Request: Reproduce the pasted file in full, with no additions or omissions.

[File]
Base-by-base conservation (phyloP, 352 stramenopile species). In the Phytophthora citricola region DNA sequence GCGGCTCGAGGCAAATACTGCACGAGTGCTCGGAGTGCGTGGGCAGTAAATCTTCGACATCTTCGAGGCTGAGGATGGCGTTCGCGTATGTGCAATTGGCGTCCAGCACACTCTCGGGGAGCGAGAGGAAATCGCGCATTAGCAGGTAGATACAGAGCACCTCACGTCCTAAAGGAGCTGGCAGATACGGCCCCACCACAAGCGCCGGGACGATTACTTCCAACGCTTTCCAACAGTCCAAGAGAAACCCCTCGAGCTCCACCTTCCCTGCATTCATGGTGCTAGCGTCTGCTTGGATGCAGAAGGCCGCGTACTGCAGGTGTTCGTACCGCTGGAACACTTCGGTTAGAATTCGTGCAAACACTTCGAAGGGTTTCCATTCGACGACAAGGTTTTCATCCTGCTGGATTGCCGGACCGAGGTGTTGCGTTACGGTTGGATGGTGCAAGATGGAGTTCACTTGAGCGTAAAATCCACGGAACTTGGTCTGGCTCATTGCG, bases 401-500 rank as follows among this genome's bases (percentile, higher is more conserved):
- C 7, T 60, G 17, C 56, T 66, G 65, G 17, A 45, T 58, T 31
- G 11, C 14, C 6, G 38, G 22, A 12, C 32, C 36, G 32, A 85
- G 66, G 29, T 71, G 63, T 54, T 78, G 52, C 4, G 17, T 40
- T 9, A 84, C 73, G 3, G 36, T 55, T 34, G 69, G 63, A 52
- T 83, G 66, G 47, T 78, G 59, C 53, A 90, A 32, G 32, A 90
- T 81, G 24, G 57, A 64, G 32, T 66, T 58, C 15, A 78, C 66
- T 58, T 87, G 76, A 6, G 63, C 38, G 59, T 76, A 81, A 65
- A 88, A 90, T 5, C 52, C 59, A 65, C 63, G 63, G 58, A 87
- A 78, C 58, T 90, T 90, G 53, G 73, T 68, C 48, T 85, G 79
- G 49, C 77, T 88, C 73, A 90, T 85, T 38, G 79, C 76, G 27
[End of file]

Base-by-base conservation (phyloP, 352 stramenopile species). In the Phytophthora citricola region DNA sequence GCGGCTCGAGGCAAATACTGCACGAGTGCTCGGAGTGCGTGGGCAGTAAATCTTCGACATCTTCGAGGCTGAGGATGGCGTTCGCGTATGTGCAATTGGCGTCCAGCACACTCTCGGGGAGCGAGAGGAAATCGCGCATTAGCAGGTAGATACAGAGCACCTCACGTCCTAAAGGAGCTGGCAGATACGGCCCCACCACAAGCGCCGGGACGATTACTTCCAACGCTTTCCAACAGTCCAAGAGAAACCCCTCGAGCTCCACCTTCCCTGCATTCATGGTGCTAGCGTCTGCTTGGATGCAGAAGGCCGCGTACTGCAGGTGTTCGTACCGCTGGAACACTTCGGTTAGAATTCGTGCAAACACTTCGAAGGGTTTCCATTCGACGACAAGGTTTTCATCCTGCTGGATTGCCGGACCGAGGTGTTGCGTTACGGTTGGATGGTGCAAGATGGAGTTCACTTGAGCGTAAAATCCACGGAACTTGGTCTGGCTCATTGCG, bases 401-500 rank as follows among this genome's bases (percentile, higher is more conserved):
- C 7, T 60, G 17, C 56, T 66, G 65, G 17, A 45, T 58, T 31
- G 11, C 14, C 6, G 38, G 22, A 12, C 32, C 36, G 32, A 85
- G 66, G 29, T 71, G 63, T 54, T 78, G 52, C 4, G 17, T 40
- T 9, A 84, C 73, G 3, G 36, T 55, T 34, G 69, G 63, A 52
- T 83, G 66, G 47, T 78, G 59, C 53, A 90, A 32, G 32, A 90
- T 81, G 24, G 57, A 64, G 32, T 66, T 58, C 15, A 78, C 66
- T 58, T 87, G 76, A 6, G 63, C 38, G 59, T 76, A 81, A 65
- A 88, A 90, T 5, C 52, C 59, A 65, C 63, G 63, G 58, A 87
- A 78, C 58, T 90, T 90, G 53, G 73, T 68, C 48, T 85, G 79
- G 49, C 77, T 88, C 73, A 90, T 85, T 38, G 79, C 76, G 27